Grand prize winner Theo Patt with Chris DiBona, director of open source at Google.
Ever known a kid who’s itching to grow up and make changes in the world? Fourteen-year-old programmer Theo Patt roots for those kids because he can identify with that restlessness. Now he’s finding the chance to make an impact comes around almost as frequently as updated software.
Even at age 10, Theo was ready to get on with more important grown-up activities. Whenever Apple staged a product rollout, he listened to co-founder Steve Jobs’ presentation. He soon realized a Wikipedia article lacked content on his hero, so he added information about the company’s dividend announcement. “It was a powerful moment when I realized that I was making a difference to the Wikipedia project,” he says.
The next year, Theo moved from editing content to helping Wikimedia (Wikipedia’s funding arm) with programming and robot issues. No one in the volunteer community guessed his age, and he found freedom in being valued for his contributions.
Then last year, the rising White Station High ninth grader ran across an email describing the Google Code-in 2013 contest for teens ages 13 to 17. That’s when being a Millenial kid could only be a plus. “The grand prize is a trip to Google headquarters?” he said. “Sign me up!”
The search engine giant offered the international contest to get teens engaged in open-source coding. Google picked 10 open-source companies, including Wikipedia, to work with contestants. Each organization evaluated student work and chose two grand-prize winners. Twenty winners would receive an all-expense paid, four-day trip to Google’s headquarters in Mountain View, California.
Last November, Theo plunged in, along with 336 other teens from 46 countries. For seven weeks, he solved bugs and programming problems for Wikimedia. His digital thumbprint shows in a tool that connects mobile phone users to content in their own languages. “One of my favorite tasks was revamping the ‘other languages’ feature on the mobile Wikipedia. I added features and noticeably reduced page load time.”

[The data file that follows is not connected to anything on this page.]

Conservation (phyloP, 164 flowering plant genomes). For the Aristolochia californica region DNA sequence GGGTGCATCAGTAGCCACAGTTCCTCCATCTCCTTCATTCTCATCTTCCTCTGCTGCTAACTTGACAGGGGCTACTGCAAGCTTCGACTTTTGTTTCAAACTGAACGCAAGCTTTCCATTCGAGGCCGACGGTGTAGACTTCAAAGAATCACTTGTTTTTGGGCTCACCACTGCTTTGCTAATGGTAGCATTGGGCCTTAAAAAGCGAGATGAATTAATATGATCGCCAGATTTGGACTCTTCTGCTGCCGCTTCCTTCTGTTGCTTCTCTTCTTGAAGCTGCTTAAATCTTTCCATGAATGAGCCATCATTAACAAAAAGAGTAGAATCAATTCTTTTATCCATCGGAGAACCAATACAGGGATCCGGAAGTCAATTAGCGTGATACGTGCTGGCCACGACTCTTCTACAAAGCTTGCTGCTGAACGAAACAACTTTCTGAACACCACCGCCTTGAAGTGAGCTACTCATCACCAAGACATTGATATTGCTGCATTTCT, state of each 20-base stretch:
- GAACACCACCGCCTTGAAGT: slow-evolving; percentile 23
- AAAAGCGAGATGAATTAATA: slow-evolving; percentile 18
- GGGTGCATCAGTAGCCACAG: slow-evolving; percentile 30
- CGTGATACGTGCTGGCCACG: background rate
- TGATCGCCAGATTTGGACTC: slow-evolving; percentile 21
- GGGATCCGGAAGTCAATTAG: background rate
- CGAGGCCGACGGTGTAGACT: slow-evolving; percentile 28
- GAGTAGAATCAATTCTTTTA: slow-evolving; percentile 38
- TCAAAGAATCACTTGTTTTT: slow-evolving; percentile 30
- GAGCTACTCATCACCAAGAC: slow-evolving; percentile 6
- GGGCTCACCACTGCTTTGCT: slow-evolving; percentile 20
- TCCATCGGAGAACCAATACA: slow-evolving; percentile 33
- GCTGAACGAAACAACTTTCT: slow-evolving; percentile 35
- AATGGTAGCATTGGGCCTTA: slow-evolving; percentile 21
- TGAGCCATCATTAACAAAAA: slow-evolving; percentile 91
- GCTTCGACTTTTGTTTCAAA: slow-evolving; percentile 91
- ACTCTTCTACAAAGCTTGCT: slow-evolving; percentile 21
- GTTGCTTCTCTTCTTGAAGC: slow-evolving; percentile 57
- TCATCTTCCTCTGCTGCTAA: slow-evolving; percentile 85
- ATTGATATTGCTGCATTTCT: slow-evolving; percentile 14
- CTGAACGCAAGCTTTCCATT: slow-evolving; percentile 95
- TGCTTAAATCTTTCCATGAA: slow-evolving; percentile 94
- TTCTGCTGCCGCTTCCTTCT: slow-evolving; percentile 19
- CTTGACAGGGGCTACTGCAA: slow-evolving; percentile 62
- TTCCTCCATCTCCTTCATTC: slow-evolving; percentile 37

Theo’s work was rewarded with the grand prize, and he flew with his mother, Annabel, to California in April. Call it the ultimate fantasy trip. He was struck by the “massiveness” of the office compound, projects-in-development, and cuisine at on-site cafeterias. “We saw their self-driving car. I met with engineers and with my mentor from Wikimedia. Google put a lot of care into the whole thing.” He returned home with a Chromebook laptop, Nexus 5 phone, and bags of T-shirt swag.
International winners of Google’s Code-in 2013 contest at company headquarters in Mountain View, California.
Winners came from the U.S., Poland, Australia, and India. The teens explored San Francisco on Segways, indulged in some playful Wi-Fi hacking, and hatched projects together.
Theo and his mom also took a side trip to Wikimedia Foundation, where he met employees he had worked with on past projects. “It’s great to make a difference in the world, for the billions who use Wikipedia and its software, and to contribute to the world’s knowledge.”
Theo’s also a bit of a math wunderkind, having already completed Algebra II coursework. Though a standout in math and programming, he hopes to avoid being pigeonholed. “I don’t think you should do just one thing and have that be all you do. I’m doing a whole bunch of things because I think that’s what being a kid is all about.”
Recently, he directed a school play and often practices viola. He credits his family with allowing him to explore new interests. His father, Iddo, is a filmmaker; Annabel, an educator and writer. The family also includes Theo’s 11-year old twin sister and a brother.
From a work station in the family room, the teen launches programming adventures, works on film projects, and corresponds with friends around the globe. He’s even delving into philosophy and “puzzling over the definition of happiness.” Starting with one edit to a Wikipedia article, this Can-do Kid has come a long way. And his explorations have just begun.
THE REAL SCOOP
MUSICAL NOTE: Plays viola in school orchestra
TOP SECRET: His new, user-friendly tool debuts soon
FAVORITE SNACKS: Bagels and pickles
— Stephanie Painter is the author of Liz Tames a Dragon (and her Anger), a picture book for children ages 4-8. • brightkidsbooks